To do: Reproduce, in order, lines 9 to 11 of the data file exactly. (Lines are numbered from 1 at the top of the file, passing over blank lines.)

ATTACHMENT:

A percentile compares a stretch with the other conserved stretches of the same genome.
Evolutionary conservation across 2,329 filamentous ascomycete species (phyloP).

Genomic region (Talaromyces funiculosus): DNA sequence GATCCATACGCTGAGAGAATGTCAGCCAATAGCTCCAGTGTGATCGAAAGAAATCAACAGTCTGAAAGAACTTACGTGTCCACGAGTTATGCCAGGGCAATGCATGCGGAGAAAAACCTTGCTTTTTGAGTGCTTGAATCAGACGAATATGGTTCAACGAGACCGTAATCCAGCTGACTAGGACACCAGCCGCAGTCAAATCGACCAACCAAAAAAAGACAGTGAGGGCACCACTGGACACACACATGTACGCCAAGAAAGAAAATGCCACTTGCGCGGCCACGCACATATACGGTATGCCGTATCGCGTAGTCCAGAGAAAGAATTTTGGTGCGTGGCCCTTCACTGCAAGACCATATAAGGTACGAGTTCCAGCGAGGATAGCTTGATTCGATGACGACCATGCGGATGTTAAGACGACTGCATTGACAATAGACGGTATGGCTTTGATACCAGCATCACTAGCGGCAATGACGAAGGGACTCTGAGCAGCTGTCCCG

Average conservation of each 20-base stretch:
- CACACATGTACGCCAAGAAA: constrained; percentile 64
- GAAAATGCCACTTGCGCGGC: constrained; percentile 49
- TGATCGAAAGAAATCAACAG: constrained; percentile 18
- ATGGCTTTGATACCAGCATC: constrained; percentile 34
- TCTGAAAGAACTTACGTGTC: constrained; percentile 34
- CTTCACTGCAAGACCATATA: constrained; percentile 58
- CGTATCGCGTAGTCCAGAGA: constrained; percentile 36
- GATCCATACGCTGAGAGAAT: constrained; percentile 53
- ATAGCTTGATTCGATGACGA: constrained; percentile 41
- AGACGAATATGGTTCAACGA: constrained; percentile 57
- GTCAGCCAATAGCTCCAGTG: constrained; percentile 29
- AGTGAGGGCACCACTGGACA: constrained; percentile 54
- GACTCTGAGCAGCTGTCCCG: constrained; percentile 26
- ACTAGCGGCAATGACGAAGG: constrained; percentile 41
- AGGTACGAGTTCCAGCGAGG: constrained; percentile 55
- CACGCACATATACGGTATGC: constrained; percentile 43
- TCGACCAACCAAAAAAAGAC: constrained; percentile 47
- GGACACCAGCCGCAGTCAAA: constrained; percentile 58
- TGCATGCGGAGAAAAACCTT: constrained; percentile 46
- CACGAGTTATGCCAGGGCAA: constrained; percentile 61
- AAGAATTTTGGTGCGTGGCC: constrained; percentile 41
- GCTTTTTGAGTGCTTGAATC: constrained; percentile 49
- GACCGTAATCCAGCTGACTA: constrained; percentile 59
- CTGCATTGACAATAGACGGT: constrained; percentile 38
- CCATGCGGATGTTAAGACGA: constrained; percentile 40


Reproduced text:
- TCTGAAAGAACTTACGTGTC: constrained; percentile 34
- CTTCACTGCAAGACCATATA: constrained; percentile 58
- CGTATCGCGTAGTCCAGAGA: constrained; percentile 36